• Harness and maximize difference and diversity of thought, ideas and solutions in organic and autonomous ways to elicit the ‘out of the box’ thinking that affects change and innovation.
• Create increased speed and agility to deal with strategic issues and threats, to solve business dilemmas and wicked problems with the intent of transforming them into opportunities and innovative solutions.
• Mobilize and leverage people’s knowledge, skills and experience to solve generative challenges that cross multiple disciplines, geographies, industries and systems to promote global, regional or corporate sustainability, growth or value.
Developing an innovative culture requires focusing on connections!
Networking initiatives enable organizations to make the collective impact Hecht states in his article; they are required to make deeper connections internally as the knowledge, skills and experience of any company is inside the heads and hearts of their people. They are connecting externally with their end users, to harness their aspirations towards improving their experience to promote advocacy and retain their loyalty. They are connecting systemically with the key players in their value chains, to improve efficiencies and increase speed to market.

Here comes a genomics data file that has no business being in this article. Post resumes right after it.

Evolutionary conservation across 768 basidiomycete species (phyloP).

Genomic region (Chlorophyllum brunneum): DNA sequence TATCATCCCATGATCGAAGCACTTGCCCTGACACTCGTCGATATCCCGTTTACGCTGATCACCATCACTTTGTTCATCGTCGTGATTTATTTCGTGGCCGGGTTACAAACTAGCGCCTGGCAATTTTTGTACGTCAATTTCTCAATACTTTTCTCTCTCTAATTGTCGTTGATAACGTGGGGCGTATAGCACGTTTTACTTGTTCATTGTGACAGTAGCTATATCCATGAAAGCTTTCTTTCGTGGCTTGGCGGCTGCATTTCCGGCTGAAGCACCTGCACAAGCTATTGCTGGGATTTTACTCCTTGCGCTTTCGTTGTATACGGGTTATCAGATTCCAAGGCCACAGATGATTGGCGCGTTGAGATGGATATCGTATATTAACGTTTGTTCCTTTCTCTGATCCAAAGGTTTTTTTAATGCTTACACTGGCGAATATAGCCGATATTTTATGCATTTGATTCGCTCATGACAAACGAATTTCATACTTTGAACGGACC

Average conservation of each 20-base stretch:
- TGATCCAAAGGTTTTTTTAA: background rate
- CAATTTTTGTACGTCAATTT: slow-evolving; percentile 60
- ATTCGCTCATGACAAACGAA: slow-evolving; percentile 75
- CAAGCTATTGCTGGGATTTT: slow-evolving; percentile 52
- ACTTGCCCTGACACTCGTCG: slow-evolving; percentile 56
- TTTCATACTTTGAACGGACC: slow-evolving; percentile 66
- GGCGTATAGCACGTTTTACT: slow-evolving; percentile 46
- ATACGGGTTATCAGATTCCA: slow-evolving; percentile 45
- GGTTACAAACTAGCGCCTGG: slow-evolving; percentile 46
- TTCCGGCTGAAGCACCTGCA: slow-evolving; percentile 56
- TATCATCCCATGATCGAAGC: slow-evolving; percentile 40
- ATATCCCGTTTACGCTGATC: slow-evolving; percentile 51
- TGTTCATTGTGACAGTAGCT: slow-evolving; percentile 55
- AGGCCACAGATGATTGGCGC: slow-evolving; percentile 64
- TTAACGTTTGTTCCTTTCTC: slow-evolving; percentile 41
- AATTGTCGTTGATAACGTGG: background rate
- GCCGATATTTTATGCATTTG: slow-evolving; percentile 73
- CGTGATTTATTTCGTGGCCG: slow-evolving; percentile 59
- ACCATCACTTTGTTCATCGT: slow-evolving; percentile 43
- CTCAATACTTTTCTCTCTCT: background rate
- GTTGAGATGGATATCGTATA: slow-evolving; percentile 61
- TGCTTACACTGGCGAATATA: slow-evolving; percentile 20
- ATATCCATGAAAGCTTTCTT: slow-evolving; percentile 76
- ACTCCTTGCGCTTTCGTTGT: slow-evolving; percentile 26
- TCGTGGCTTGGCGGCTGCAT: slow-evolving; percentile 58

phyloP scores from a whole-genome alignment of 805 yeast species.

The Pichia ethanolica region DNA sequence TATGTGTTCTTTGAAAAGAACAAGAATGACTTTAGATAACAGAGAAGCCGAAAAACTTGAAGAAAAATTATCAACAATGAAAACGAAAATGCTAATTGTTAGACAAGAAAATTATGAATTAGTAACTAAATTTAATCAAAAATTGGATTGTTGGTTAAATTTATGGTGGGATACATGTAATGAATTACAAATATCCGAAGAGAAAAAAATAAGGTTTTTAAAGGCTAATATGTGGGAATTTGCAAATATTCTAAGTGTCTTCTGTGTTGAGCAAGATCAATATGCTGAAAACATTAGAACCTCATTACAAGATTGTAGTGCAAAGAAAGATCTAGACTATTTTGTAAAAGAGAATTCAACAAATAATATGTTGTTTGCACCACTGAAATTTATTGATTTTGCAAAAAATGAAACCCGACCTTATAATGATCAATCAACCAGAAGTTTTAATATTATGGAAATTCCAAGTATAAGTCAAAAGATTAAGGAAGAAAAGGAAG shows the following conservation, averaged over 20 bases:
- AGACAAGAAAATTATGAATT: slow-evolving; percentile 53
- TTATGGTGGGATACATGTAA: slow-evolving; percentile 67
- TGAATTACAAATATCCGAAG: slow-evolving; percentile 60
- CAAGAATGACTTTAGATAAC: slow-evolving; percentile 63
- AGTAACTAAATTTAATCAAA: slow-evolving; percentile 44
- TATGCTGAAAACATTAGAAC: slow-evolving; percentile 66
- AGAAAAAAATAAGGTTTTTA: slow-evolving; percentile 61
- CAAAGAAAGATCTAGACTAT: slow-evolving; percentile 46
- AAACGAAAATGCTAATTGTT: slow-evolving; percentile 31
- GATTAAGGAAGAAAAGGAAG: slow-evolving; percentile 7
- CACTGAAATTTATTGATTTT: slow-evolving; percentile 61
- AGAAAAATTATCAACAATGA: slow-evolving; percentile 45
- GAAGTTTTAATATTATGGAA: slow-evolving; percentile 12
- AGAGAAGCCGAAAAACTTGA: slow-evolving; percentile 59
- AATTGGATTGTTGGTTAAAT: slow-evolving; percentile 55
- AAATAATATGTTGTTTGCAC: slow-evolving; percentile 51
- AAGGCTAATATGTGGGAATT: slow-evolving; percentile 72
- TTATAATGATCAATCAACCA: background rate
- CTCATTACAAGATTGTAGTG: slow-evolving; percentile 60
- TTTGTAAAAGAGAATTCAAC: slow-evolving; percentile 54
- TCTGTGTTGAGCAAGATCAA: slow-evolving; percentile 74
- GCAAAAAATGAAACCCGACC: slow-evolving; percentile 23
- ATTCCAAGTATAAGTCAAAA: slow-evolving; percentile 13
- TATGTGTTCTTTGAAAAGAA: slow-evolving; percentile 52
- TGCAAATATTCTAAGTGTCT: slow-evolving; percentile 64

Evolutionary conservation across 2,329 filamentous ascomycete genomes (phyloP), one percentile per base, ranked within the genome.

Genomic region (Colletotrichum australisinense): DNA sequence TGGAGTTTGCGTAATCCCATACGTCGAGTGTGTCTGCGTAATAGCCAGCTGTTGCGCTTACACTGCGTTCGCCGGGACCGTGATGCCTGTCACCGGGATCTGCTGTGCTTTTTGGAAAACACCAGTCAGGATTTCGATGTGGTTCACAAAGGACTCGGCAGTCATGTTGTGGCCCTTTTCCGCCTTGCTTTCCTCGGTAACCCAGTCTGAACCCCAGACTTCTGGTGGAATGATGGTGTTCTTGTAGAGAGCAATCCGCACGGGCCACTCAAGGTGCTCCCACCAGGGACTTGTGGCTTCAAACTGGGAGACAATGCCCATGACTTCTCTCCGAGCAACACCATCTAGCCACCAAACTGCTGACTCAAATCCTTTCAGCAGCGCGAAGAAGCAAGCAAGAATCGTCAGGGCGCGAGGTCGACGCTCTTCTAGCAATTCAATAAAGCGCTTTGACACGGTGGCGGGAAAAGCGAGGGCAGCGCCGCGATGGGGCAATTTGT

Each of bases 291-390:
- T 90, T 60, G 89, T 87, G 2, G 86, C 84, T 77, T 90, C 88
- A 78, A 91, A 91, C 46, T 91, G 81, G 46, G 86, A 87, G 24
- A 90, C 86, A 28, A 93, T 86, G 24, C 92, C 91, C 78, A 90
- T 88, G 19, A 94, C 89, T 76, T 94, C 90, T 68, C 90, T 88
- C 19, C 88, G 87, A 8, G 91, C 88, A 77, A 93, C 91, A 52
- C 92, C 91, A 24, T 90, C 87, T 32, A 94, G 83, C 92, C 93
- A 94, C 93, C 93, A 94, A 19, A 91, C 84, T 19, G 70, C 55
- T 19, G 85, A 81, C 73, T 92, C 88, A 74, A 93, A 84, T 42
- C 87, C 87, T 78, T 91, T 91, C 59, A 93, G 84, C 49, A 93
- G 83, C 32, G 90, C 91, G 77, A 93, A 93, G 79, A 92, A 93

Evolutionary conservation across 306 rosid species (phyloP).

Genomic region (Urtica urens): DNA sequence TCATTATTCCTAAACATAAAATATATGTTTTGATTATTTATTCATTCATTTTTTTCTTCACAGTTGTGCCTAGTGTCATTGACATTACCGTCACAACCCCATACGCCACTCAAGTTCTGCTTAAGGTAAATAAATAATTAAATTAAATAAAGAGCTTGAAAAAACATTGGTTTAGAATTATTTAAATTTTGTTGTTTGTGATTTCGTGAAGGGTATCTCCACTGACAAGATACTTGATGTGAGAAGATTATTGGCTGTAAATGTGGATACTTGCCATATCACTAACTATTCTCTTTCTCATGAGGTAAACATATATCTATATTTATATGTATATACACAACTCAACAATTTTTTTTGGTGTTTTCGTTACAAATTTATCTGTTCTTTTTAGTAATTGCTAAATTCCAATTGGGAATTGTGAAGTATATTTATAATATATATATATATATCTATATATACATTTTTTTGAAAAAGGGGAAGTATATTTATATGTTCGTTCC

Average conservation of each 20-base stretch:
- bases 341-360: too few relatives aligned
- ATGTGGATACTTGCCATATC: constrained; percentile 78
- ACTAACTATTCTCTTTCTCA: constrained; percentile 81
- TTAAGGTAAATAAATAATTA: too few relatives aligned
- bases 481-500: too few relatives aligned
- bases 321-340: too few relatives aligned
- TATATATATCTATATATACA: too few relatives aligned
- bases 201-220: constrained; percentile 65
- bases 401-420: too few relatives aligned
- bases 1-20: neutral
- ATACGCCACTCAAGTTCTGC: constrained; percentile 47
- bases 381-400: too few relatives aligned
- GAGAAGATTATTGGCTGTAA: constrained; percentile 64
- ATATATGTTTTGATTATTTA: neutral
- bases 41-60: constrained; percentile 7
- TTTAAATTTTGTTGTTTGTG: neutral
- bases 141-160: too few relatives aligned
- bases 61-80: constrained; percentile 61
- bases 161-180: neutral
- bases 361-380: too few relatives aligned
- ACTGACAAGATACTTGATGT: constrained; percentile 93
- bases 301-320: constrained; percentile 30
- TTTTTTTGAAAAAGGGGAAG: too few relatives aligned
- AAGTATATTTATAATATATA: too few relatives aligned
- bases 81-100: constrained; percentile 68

Additionally some of the most innovative organizations have adopted an ecosystem perspective as a way of flowing with, rather than resisting, global chaos and uncertainty. They use innovative social technologies to engage and collaborate across private, public and social sectors to promote sustainability, reduce costs, increase business value or growth and increase competitiveness.
The Medici Effect and creating breakthrough ideas
In his groundbreaking book, ‘The Medici Effect’ author Frans Johansson describes a fascinating journey to “‘the intersection’: a place where ideas and concepts from diverse industries, cultures, departments, and disciplines collide, ultimately igniting an explosion of ideas leading to extraordinary innovations.”
Breakthrough ideas are most often ‘intersectional’ and occur when we bring concepts from one field into a new, unfamiliar territory, often through collaborating and connecting.
Some simple networking tips!